Garth Brooks’ massive record sales in the ‘90s have overshadowed what is, in its own right, one of the most remarkable hit streaks ever in country music.
Alan Jackson’s 1990 debut album, “Here in the Real World,” has sold 2 million copies. The follow-up, “Don’t Rock the Jukebox,” passed the 3-million mark, and 1992’s “A Lot About Livin’ (And a Little ‘Bout Love)” has reached 4 million.
The new one, “Who I Am,” should bring him close to a grand total of 10 million before long--a bit short of Brooks’ 30-million-plus, but impressive enough. Jackson’s singles haven’t done badly either. The current “Summertime Blues” is his 14th No. 1 country single.
But Jackson, who plays the Greek Theatre on Wednesday, is no Garth Brooks--and he doesn’t want to be.
“Just recently, TV Guide had a picture of Alan and it said, ‘Garth’s Worst Nightmare,’ ” recalls Gary Overton, a longtime friend of Jackson’s who became his manager in March. “Alan looked at the story and he looked at me and said, ‘Boo. Do I scare you? I don’t believe I scare Garth either. I’m never gonna be Garth, and I don’t want to be.’
“He really would like to pattern himself after a George Strait,” Overton continues. “We do our music, we do our shows, and we do a few interviews, but that’s pretty much it. He said, ‘Everyone’s kind of lookin’ at us right now to take that big spotlight out there because Garth’s not really doin’ anything. But it’s not me.’ ”
That’s putting it mildly. Where Brooks is flamboyant, driven and in-your-face, Jackson is low-key and relaxed, striving to balance career demands with his family life. He’s not given to grand gestures or controversy, and he plays it straight and simple on stage. When pressed for an opinion, he’ll preface it with an elaborate apology, as if afraid of offending someone, or unable to comprehend why people would be interested in his views. And instead of cultivating celebrity with a high profile, he heads for the hills at every opportunity.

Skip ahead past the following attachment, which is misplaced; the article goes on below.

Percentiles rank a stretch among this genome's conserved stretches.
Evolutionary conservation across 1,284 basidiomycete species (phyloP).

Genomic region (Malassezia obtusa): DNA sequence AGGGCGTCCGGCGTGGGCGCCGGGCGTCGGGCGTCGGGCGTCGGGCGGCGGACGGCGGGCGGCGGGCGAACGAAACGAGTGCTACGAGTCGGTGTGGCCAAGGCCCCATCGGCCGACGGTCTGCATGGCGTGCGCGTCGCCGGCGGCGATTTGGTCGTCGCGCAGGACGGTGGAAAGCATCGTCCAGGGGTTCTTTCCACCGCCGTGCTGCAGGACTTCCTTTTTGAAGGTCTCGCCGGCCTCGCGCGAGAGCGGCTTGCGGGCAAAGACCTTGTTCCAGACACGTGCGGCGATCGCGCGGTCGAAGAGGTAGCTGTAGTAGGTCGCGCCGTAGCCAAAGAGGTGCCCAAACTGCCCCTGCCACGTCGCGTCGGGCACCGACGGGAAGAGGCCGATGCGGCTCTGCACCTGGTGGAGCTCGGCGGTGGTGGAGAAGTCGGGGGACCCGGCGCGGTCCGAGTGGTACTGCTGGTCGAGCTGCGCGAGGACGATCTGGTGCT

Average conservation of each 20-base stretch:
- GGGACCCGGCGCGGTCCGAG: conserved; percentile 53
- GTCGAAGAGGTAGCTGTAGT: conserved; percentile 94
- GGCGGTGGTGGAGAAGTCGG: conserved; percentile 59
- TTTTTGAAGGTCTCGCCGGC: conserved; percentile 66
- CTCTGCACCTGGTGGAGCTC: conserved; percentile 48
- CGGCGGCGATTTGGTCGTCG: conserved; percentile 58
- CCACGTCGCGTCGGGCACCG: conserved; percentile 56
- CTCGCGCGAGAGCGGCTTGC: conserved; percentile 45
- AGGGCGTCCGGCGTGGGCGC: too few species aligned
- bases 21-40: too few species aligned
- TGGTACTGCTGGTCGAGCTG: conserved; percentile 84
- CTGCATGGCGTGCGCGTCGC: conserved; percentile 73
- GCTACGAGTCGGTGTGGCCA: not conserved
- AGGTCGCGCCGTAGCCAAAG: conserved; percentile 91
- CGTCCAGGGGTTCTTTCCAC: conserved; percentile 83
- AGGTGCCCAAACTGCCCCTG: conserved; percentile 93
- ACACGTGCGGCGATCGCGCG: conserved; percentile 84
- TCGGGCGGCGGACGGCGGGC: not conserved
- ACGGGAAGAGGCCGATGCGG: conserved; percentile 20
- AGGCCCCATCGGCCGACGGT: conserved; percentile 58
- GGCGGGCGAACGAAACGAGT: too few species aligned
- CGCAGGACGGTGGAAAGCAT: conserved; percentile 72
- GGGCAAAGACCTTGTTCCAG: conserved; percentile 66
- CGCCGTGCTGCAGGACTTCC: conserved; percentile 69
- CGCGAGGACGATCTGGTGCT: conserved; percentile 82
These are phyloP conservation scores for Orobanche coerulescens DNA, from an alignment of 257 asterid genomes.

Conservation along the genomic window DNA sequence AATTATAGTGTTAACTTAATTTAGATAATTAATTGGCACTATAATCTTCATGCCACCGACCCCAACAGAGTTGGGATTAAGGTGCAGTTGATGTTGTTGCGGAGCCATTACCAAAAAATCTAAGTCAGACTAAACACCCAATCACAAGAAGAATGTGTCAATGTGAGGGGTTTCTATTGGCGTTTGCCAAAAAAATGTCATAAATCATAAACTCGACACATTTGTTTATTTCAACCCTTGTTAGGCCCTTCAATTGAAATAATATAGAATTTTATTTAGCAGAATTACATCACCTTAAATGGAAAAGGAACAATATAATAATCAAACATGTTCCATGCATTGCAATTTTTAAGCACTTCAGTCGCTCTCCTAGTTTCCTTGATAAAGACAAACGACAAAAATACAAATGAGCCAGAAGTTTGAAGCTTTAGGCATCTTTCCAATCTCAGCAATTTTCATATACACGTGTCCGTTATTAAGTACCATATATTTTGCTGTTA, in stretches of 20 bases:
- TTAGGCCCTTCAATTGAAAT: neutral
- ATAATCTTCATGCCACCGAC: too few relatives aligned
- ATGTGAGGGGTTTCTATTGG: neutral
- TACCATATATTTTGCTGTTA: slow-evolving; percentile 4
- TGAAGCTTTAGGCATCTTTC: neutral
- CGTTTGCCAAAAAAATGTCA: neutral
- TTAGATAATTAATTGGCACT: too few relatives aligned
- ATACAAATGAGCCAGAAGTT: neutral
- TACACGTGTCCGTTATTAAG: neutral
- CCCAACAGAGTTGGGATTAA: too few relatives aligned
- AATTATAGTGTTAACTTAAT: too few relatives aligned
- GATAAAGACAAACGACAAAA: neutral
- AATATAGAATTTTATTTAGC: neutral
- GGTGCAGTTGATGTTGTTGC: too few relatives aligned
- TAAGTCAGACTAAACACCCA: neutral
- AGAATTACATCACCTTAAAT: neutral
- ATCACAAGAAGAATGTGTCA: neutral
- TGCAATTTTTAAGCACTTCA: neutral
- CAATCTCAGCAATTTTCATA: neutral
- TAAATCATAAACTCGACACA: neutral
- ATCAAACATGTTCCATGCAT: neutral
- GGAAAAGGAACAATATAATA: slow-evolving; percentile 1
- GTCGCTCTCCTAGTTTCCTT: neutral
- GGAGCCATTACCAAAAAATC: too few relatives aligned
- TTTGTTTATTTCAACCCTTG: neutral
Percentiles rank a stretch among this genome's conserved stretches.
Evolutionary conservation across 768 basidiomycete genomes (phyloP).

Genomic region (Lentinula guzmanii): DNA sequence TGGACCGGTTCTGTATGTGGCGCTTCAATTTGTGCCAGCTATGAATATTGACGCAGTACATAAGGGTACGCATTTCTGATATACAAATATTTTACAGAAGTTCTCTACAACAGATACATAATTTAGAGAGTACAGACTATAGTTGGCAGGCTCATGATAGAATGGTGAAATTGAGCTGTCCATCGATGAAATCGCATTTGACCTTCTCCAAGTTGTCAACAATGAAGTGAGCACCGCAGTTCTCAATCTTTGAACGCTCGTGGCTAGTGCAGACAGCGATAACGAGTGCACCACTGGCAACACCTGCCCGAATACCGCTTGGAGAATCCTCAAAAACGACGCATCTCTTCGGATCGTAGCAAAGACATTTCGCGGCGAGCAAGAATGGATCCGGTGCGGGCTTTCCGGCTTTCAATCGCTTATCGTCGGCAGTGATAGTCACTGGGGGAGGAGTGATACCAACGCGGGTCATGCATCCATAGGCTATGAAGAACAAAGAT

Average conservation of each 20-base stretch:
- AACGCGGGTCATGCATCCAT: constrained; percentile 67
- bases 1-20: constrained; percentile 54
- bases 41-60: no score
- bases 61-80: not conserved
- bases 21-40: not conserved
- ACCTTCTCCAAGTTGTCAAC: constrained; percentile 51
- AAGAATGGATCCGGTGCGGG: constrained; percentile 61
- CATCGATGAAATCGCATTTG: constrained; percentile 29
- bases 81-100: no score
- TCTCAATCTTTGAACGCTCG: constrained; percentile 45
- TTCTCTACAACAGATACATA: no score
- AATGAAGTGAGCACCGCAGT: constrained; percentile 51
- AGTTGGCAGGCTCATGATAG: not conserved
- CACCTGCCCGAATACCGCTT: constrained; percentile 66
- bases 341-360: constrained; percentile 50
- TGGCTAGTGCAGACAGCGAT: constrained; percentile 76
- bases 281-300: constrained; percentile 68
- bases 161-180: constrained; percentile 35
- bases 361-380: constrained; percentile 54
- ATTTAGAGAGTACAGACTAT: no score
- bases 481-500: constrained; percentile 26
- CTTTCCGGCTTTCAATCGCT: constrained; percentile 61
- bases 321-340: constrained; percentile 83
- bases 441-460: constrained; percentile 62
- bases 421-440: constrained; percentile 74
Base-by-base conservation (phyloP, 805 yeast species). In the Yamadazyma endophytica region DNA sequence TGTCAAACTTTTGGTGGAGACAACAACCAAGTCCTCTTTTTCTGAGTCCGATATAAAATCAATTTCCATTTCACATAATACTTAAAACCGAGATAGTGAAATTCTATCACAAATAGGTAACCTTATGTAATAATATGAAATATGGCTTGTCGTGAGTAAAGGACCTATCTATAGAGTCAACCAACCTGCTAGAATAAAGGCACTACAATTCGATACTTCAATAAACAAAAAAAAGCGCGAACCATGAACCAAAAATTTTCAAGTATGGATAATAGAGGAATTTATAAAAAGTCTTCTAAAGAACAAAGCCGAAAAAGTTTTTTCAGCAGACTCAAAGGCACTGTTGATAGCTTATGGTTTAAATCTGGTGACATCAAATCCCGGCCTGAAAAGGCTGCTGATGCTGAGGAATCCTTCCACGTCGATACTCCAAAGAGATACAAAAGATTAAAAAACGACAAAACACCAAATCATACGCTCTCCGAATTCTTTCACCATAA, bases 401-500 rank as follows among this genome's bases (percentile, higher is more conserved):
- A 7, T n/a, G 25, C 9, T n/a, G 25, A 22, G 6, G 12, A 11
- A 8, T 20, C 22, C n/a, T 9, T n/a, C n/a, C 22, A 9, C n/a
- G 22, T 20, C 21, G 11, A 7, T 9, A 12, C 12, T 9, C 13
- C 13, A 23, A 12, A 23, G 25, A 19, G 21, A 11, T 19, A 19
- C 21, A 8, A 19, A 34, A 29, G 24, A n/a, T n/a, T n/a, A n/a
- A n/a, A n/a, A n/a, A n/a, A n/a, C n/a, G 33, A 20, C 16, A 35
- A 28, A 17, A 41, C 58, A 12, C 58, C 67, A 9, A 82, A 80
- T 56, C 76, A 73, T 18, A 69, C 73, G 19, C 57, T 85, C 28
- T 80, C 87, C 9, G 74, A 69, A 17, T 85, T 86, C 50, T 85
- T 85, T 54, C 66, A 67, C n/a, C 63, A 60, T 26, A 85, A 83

Jackson escapes from the music and its business by holing up with his wife and two daughters at their home in Center Hill Lake, Tenn., keeping his distance from both guitar and telephone.
He tries his best to avoid country’s social swirl. When Overton took over his management, Jackson asked if maybe he could get out of co-hosting the Academy of Country Music Awards telecast (it was too late, so he presided, a game but never-quite-comfortable master of ceremonies).
“The people that work for me call me a hermit,” says Jackson, 35. “I just don’t really like the star part of the business. I like makin’ records and singin’ and writin’ songs. Other than that, I’m not really that crazy about the award shows and all the things that jab into your personal life. . . . I guess I’m just kind of introverted. I really like people. I’ve just always been that way.
“My wife, this is exciting for her, to come out here to Los Angeles. She can go shoppin’ and all that. And me, I’d rather just be at home foolin’ with my cars or up at the lake doin’ somethin’.”
Sitting in his Universal City hotel suite, Jackson seems almost painfully shy. With a 6-4 frame and fine features, he resembles some exotic land bird as he gazes out the window at hills where cowboys once rode and soldiers fought for Hollywood’s cameras. Another escape.
“I love old movies, old actors . . . ,” he says softly. He becomes gradually more open as the interview proceeds, but never fully dispels his reserved manner.
“John Wayne, people like Jimmy Stewart and Gary Cooper. I could sit here and name ‘em all day.
“I see biographies about some of the older actors, they remind me of some of the singers I’ve been talkin’ about, Hank Williams and them. They came from rural backgrounds, and all of them went into World War II and they came out of that and . . . they end up out here in the movie business. They had lived , and they were real people when they walked onto the screen.”
This kind of rich sense of nostalgia flows directly from Jackson’s childhood just outside the town of Newnan, Ga., where he and his four older sisters grew up in a house that was built around an old tool shed. His grandparents had divided their acreage among their children, so there were other relatives on adjacent plots. It was a poor but close-knit upbringing.